physics question

Asked by  | 11th May, 2012, 06:39: AM

Expert Answer:

Resistors in Series and in Parallel


When resistors, can be connected in such a way that the same current flows in them, then they are said to be connected in series. The resistors are said to be connected in parallel if the potential difference is the same across each resistor.

For any combination of resistors in a circuit, we can always find a single resistor that can replace the combination and result in the same total current and potential difference.

For example, a string of light bulbs can be replaced by a single, chosen light bulb that can draw the same current and have the same potential difference between its terminals as the original string of bulbs. The resistance of this single resistor is called the equivalent resistance of the combination.

Sub Topics
  • Resistances in Series
  • Resistance in Parallel

Resistances in Series



If the resistances are connected end-to-end, the same current flows through each resistance, as there is no alternative path. Then

where I is the current, V is the potential difference of the battery and RS is the equivalent resistance of the combination.


V = V1+V2+V3

IRS = I1R1 + IR2 + IR3 Therefore,

RS = R1+ R2 + R3

Resistance in Parallel



If the resistance are in parallel, the potential difference across each is the same, but the current is not. Then,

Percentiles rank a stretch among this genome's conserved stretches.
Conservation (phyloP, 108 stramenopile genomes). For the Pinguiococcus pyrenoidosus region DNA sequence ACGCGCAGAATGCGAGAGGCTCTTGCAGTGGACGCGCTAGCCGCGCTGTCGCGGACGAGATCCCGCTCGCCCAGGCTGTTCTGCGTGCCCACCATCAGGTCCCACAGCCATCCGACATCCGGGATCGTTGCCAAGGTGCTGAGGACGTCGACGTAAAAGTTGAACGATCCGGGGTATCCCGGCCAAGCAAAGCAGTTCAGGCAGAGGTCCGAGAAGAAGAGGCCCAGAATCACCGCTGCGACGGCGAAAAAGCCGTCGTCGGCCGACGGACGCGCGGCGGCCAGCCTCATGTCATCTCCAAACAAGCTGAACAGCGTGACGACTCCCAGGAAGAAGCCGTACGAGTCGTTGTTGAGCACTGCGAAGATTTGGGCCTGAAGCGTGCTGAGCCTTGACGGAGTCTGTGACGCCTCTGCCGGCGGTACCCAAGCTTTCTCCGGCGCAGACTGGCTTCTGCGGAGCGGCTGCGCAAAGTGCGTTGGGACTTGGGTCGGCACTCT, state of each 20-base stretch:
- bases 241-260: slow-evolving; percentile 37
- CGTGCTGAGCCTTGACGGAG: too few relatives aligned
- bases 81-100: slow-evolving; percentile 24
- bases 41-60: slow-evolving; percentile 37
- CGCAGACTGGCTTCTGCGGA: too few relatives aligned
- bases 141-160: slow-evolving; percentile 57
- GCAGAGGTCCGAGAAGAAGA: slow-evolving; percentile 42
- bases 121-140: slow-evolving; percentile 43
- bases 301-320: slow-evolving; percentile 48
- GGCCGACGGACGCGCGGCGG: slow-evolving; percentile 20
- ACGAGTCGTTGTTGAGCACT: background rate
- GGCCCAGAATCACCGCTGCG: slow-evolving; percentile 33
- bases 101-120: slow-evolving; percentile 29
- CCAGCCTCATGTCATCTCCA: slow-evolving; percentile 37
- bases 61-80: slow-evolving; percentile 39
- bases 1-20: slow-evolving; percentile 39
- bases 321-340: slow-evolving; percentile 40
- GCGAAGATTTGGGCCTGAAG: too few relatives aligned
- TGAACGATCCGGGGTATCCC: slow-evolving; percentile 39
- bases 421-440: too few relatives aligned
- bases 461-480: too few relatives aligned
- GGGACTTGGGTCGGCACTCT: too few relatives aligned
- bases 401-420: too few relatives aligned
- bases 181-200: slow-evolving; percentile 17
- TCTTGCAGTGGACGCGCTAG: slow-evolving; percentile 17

I = I1 + I2 + I3

Since charge is not accumulated at a point,

where Rp is the equivalent resistance of the combination. Therefore,

For the special case of only two resistors in parallel, the expression for the equivalent resistance takes on a particularly simple form, i.e.,

Next, consider the following two networks where the resistances are connected in series - parallel combinations.



The first network can be simplified by replacing the parallel combination of R2 and R3 with its equivalent resistance. This is then in series with R1.

In the second network, the combination of R2 and R3 in series forms a simple parallel combination with R1.

But, not all networks can be reduced to simple series - parallel combinations, and special methods are required.

Answered by  | 11th May, 2012, 09:18: AM

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